How we test expandability

ANALYZING THE CURRENT NOMINAL TASKS of a person using a product is one way to decide what a product should do. Such a limited approach, satisfies the base needs of the user and gets the product out the door. However, this approach leaves unanswered the question: what will a user want to do with the system once he gets it and has become comfortable with the base features? Our testers carefully consider this last question when evaluating a product and rate the product accordingly. Why? Products which elegantly anticipate user's future needs sell better because they satisfy better.

We believe there are 16 typical ways a user may want to expand any feature of a product. These ways group into three major categories:

  1. expanding the number of objects to which a feature is applied
  2. integrating with other system or environment facilities
  3. modifying the way the product carries out instructions

Below are the categories with their respective subparts. Illustrative examples, using the notion of a "macro" are also given.

1) Expanding the number of objects

  • using more than one instance of a feature - e.g. giving voice or keystroke commands into more than one program at a time alternating back and forth between them all, developing and compiling more than one application at a time
  • reusing a facility - e.g. being able to cut and paste a section/snippet of a voice/code/word macro into a new macro
  • inclusion in a larger goal - e.g. using macros to edit a database

2.) Integrating with other system facilities

  • interleaving with other goals - e.g. the macros which are recognized change as appropriate to whichever window has focus
  • taking advantage of other goals - e.g. a set of  macros which determines that optional facilities are currently available because a prior special set of macros has been loaded by a previous context
  • stop or postpone - e.g. stop input to the product from an external source (mobile recorder, data stream) that is clearly going awry or postpone completion of such input in order to switch another task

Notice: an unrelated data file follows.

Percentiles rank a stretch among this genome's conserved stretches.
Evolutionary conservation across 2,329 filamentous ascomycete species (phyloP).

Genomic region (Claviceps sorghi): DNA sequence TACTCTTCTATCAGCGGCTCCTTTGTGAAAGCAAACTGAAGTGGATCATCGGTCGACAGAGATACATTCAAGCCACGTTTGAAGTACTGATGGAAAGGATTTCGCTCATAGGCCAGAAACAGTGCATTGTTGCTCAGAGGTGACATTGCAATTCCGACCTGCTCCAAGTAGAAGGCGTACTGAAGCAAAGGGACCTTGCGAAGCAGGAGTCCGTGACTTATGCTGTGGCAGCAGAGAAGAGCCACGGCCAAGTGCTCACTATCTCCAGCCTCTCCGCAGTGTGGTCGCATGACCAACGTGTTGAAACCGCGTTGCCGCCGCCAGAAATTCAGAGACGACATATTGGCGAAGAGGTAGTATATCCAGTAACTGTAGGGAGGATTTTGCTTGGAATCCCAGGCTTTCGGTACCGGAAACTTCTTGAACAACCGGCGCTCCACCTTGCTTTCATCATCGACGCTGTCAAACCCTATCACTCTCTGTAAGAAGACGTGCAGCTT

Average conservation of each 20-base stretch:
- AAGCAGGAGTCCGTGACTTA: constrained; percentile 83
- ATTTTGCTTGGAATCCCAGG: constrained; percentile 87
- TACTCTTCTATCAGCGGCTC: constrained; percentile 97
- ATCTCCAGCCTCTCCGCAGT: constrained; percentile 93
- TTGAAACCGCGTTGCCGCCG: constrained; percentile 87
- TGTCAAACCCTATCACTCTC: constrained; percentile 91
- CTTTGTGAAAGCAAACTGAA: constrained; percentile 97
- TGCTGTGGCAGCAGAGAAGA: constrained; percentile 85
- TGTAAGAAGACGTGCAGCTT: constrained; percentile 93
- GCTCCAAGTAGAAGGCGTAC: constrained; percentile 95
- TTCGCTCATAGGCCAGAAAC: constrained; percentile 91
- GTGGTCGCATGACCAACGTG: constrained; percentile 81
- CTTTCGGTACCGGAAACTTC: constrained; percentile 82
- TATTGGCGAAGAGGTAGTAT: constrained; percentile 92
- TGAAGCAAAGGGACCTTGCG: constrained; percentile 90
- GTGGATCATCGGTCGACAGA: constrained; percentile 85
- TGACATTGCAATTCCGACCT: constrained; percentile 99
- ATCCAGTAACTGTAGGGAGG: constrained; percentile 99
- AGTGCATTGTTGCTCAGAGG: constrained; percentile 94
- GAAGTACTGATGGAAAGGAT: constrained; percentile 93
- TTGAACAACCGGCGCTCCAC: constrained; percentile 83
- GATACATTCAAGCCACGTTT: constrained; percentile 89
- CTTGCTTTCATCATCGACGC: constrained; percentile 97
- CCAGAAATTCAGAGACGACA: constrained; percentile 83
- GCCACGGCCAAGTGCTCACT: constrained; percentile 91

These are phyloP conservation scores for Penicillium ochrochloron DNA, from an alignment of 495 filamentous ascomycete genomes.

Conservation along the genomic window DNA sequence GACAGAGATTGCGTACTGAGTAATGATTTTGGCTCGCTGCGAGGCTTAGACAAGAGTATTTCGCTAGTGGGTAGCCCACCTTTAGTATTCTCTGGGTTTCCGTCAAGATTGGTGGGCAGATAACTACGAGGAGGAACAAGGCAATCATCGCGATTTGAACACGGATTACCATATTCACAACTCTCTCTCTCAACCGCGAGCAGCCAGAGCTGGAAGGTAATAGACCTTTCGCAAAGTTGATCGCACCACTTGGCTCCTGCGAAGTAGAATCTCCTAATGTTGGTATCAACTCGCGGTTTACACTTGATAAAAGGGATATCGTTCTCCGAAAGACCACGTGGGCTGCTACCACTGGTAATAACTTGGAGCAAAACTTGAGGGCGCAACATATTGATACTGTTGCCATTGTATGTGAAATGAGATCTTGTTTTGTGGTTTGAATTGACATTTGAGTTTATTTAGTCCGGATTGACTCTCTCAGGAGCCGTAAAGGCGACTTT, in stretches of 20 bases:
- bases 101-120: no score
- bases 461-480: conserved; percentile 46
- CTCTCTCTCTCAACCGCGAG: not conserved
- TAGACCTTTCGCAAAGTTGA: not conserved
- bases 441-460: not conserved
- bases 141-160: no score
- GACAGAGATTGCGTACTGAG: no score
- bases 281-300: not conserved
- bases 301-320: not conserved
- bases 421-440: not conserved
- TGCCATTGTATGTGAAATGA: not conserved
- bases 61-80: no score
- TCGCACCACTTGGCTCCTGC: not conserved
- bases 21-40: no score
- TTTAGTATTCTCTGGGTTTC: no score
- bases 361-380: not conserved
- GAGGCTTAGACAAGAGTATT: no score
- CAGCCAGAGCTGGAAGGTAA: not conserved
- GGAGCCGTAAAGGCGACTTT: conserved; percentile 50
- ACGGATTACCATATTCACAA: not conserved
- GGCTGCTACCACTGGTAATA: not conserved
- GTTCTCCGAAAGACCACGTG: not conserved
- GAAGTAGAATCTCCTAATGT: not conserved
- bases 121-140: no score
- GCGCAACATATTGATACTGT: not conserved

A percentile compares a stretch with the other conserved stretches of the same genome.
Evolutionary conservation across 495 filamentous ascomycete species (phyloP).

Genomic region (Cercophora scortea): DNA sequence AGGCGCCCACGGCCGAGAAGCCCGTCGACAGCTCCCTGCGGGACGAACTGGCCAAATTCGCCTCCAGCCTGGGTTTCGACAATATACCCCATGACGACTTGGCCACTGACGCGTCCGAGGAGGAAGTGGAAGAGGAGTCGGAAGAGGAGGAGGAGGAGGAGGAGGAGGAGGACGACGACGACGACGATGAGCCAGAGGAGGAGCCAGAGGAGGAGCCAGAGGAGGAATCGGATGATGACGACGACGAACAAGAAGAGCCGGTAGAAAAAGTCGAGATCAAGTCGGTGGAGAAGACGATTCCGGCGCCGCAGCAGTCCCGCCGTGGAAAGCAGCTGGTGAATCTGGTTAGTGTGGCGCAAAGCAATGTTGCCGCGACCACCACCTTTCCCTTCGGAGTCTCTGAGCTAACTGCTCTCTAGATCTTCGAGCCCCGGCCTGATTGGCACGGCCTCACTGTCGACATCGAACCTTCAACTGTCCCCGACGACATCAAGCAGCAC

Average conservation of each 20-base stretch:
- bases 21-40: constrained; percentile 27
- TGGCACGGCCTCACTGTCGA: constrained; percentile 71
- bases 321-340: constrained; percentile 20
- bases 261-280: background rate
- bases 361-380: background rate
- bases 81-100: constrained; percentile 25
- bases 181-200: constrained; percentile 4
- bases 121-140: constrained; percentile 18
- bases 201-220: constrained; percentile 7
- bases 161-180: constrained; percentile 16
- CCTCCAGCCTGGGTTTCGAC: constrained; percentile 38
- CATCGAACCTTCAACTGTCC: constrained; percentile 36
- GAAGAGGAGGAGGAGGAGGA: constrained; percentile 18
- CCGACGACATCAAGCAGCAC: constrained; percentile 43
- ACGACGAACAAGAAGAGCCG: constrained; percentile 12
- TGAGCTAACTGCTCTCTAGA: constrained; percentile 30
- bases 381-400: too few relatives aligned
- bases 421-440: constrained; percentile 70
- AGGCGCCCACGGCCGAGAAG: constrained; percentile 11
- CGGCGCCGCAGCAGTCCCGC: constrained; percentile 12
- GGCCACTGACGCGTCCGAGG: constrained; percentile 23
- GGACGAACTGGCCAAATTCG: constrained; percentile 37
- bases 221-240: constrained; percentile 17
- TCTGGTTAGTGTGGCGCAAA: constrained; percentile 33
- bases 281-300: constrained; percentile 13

• get result - e.g. get a result from one macro in order to determine the next activity to be done
  • external activation - e.g. allow another separate program or product to activate the capabilities of the product under test in order to get the product under test output for its own use

3. Modifying the way the product carries out instructions

  • progress monitoring - e.g. user may wish to know or change whether the product (voice interface, keyboard) is treating the current input or utterance as a command, a macro, text, noise, or is idling and if the product changes its mind about that evaluation
  • result detection - e.g. the user may wish to optionally know whether the last series of rapidly entered or uttered commands were actually heard as intended
  • rolling back to a previous state - e.g. the user may wish to undo the window context switch implied by a macro or other input (to any depth)
  • recording and retrieving - e.g. the user may wish to retrieve the last few commands for use in a new macro thus also implying some recording mechanism for those commands and a companion searching mechanism for those selected commands
  • modifying outcomes - e.g. a user might wish to modify an otherwise successful series of previous input commands in order to get a new result
  • modifying for multiple similar outcomes - e.g. a way to target multiple contexts with the same macro each context being differentiated by one or more additional keystrokes or phrases which select the context; a companion enumeration facility to display various instances of the more general macro

The examples above given for each of the general expandability principles are not contained in entirety in any current product although some are features contained in some products. They are in no way whatsoever the full range of reasonable expandability possibilities. Nor should the examples above be taken as our complete prescription for the perfect product. They are examples given to illustrate how a tester (or designer, for that matter) may use the principles to anticipate user attempts to search for increased productivity.

It's crucial to distinguish between simply adding product features and our goal. Casual adding of new product features often results in bloatware. Our expandability analysis is designed to increase the utility within the work environment of existing product features by careful polishing of those features in limited ways which align with the above principles.

If you have applications under development and wish to have an analysis performed along these lines please contact us.

More on bug testing...
More on usability...

Reference: Goal Composition by Jakob Nielsen










You are here::

Technology Review
What's Out There
Executive View
Developer View
At This Site
Who We Are
Consulting Services

Other Stuff
How We Test
Copyright © 1999-2012 eWyzard Inc.
Comments? Questions? Contact us.

Page Last Updated: 05/23/99